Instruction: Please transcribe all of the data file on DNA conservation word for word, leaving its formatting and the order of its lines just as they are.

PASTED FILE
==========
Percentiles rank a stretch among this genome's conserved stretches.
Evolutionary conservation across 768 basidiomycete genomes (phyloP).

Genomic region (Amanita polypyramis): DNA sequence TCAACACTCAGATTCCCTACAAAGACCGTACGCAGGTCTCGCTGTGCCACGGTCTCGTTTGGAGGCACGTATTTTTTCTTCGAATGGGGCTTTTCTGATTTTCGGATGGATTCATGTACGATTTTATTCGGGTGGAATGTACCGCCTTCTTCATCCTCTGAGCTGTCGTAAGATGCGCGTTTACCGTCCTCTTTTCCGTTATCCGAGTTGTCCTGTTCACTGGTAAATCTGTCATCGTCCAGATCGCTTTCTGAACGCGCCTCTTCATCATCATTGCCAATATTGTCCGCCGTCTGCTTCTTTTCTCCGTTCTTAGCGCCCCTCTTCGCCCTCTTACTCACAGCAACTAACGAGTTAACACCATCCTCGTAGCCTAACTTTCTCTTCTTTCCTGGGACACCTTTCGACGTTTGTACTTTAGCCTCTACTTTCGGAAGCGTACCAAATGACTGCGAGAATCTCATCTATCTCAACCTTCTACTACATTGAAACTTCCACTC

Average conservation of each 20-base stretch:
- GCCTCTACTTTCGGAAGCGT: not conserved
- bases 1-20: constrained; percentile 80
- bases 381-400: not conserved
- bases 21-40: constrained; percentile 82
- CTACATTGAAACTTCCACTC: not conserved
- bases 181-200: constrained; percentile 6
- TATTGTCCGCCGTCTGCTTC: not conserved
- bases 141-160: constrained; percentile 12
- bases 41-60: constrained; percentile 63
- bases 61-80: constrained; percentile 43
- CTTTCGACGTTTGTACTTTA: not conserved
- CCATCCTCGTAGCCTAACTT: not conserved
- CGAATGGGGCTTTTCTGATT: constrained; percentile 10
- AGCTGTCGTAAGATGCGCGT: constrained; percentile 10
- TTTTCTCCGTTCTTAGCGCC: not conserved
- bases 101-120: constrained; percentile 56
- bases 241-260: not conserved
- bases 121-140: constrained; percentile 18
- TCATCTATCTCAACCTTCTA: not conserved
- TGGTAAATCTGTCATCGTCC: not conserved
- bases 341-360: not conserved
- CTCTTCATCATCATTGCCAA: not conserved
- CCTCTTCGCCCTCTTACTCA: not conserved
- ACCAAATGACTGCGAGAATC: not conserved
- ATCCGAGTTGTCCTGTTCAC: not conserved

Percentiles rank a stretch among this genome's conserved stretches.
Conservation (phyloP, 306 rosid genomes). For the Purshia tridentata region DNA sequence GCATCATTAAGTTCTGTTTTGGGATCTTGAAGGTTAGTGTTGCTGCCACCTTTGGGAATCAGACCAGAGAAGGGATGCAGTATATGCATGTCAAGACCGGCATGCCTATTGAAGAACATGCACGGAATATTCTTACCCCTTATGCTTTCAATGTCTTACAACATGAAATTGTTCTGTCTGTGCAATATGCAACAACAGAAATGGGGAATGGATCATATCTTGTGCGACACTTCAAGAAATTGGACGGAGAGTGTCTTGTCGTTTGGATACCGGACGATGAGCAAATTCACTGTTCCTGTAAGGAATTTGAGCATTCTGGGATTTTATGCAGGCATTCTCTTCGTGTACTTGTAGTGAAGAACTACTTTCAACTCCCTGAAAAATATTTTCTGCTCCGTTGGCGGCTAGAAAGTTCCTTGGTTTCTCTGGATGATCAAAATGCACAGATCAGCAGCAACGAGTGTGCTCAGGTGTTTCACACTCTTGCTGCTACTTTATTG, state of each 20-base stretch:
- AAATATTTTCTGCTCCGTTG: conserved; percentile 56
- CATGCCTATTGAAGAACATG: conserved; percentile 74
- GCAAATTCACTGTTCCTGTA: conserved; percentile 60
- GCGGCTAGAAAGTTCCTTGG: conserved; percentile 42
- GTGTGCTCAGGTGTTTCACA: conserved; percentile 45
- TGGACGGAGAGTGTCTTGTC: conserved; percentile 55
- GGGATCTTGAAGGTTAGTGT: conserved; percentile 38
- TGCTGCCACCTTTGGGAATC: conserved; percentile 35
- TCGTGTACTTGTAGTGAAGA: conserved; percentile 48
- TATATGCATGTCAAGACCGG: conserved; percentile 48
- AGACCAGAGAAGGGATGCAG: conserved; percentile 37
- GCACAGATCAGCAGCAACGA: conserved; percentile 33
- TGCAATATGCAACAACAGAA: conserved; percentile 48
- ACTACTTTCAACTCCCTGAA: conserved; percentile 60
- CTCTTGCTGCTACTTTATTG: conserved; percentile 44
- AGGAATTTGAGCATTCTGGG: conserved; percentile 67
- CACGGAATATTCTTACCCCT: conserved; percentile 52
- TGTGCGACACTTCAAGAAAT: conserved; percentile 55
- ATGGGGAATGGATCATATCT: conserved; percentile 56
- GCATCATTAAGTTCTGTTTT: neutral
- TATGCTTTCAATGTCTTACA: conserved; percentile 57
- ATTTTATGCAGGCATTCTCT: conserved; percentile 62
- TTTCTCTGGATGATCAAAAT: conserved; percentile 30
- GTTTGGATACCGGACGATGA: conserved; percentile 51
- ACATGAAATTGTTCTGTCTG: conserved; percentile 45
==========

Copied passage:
Percentiles rank a stretch among this genome's conserved stretches.
Evolutionary conservation across 768 basidiomycete genomes (phyloP).

Genomic region (Amanita polypyramis): DNA sequence TCAACACTCAGATTCCCTACAAAGACCGTACGCAGGTCTCGCTGTGCCACGGTCTCGTTTGGAGGCACGTATTTTTTCTTCGAATGGGGCTTTTCTGATTTTCGGATGGATTCATGTACGATTTTATTCGGGTGGAATGTACCGCCTTCTTCATCCTCTGAGCTGTCGTAAGATGCGCGTTTACCGTCCTCTTTTCCGTTATCCGAGTTGTCCTGTTCACTGGTAAATCTGTCATCGTCCAGATCGCTTTCTGAACGCGCCTCTTCATCATCATTGCCAATATTGTCCGCCGTCTGCTTCTTTTCTCCGTTCTTAGCGCCCCTCTTCGCCCTCTTACTCACAGCAACTAACGAGTTAACACCATCCTCGTAGCCTAACTTTCTCTTCTTTCCTGGGACACCTTTCGACGTTTGTACTTTAGCCTCTACTTTCGGAAGCGTACCAAATGACTGCGAGAATCTCATCTATCTCAACCTTCTACTACATTGAAACTTCCACTC

Average conservation of each 20-base stretch:
- GCCTCTACTTTCGGAAGCGT: not conserved
- bases 1-20: constrained; percentile 80
- bases 381-400: not conserved
- bases 21-40: constrained; percentile 82
- CTACATTGAAACTTCCACTC: not conserved
- bases 181-200: constrained; percentile 6
- TATTGTCCGCCGTCTGCTTC: not conserved
- bases 141-160: constrained; percentile 12
- bases 41-60: constrained; percentile 63
- bases 61-80: constrained; percentile 43
- CTTTCGACGTTTGTACTTTA: not conserved
- CCATCCTCGTAGCCTAACTT: not conserved
- CGAATGGGGCTTTTCTGATT: constrained; percentile 10
- AGCTGTCGTAAGATGCGCGT: constrained; percentile 10
- TTTTCTCCGTTCTTAGCGCC: not conserved
- bases 101-120: constrained; percentile 56
- bases 241-260: not conserved
- bases 121-140: constrained; percentile 18
- TCATCTATCTCAACCTTCTA: not conserved
- TGGTAAATCTGTCATCGTCC: not conserved
- bases 341-360: not conserved
- CTCTTCATCATCATTGCCAA: not conserved
- CCTCTTCGCCCTCTTACTCA: not conserved
- ACCAAATGACTGCGAGAATC: not conserved
- ATCCGAGTTGTCCTGTTCAC: not conserved

Percentiles rank a stretch among this genome's conserved stretches.
Conservation (phyloP, 306 rosid genomes). For the Purshia tridentata region DNA sequence GCATCATTAAGTTCTGTTTTGGGATCTTGAAGGTTAGTGTTGCTGCCACCTTTGGGAATCAGACCAGAGAAGGGATGCAGTATATGCATGTCAAGACCGGCATGCCTATTGAAGAACATGCACGGAATATTCTTACCCCTTATGCTTTCAATGTCTTACAACATGAAATTGTTCTGTCTGTGCAATATGCAACAACAGAAATGGGGAATGGATCATATCTTGTGCGACACTTCAAGAAATTGGACGGAGAGTGTCTTGTCGTTTGGATACCGGACGATGAGCAAATTCACTGTTCCTGTAAGGAATTTGAGCATTCTGGGATTTTATGCAGGCATTCTCTTCGTGTACTTGTAGTGAAGAACTACTTTCAACTCCCTGAAAAATATTTTCTGCTCCGTTGGCGGCTAGAAAGTTCCTTGGTTTCTCTGGATGATCAAAATGCACAGATCAGCAGCAACGAGTGTGCTCAGGTGTTTCACACTCTTGCTGCTACTTTATTG, state of each 20-base stretch:
- AAATATTTTCTGCTCCGTTG: conserved; percentile 56
- CATGCCTATTGAAGAACATG: conserved; percentile 74
- GCAAATTCACTGTTCCTGTA: conserved; percentile 60
- GCGGCTAGAAAGTTCCTTGG: conserved; percentile 42
- GTGTGCTCAGGTGTTTCACA: conserved; percentile 45
- TGGACGGAGAGTGTCTTGTC: conserved; percentile 55
- GGGATCTTGAAGGTTAGTGT: conserved; percentile 38
- TGCTGCCACCTTTGGGAATC: conserved; percentile 35
- TCGTGTACTTGTAGTGAAGA: conserved; percentile 48
- TATATGCATGTCAAGACCGG: conserved; percentile 48
- AGACCAGAGAAGGGATGCAG: conserved; percentile 37
- GCACAGATCAGCAGCAACGA: conserved; percentile 33
- TGCAATATGCAACAACAGAA: conserved; percentile 48
- ACTACTTTCAACTCCCTGAA: conserved; percentile 60
- CTCTTGCTGCTACTTTATTG: conserved; percentile 44
- AGGAATTTGAGCATTCTGGG: conserved; percentile 67
- CACGGAATATTCTTACCCCT: conserved; percentile 52
- TGTGCGACACTTCAAGAAAT: conserved; percentile 55
- ATGGGGAATGGATCATATCT: conserved; percentile 56
- GCATCATTAAGTTCTGTTTT: neutral
- TATGCTTTCAATGTCTTACA: conserved; percentile 57
- ATTTTATGCAGGCATTCTCT: conserved; percentile 62
- TTTCTCTGGATGATCAAAAT: conserved; percentile 30
- GTTTGGATACCGGACGATGA: conserved; percentile 51
- ACATGAAATTGTTCTGTCTG: conserved; percentile 45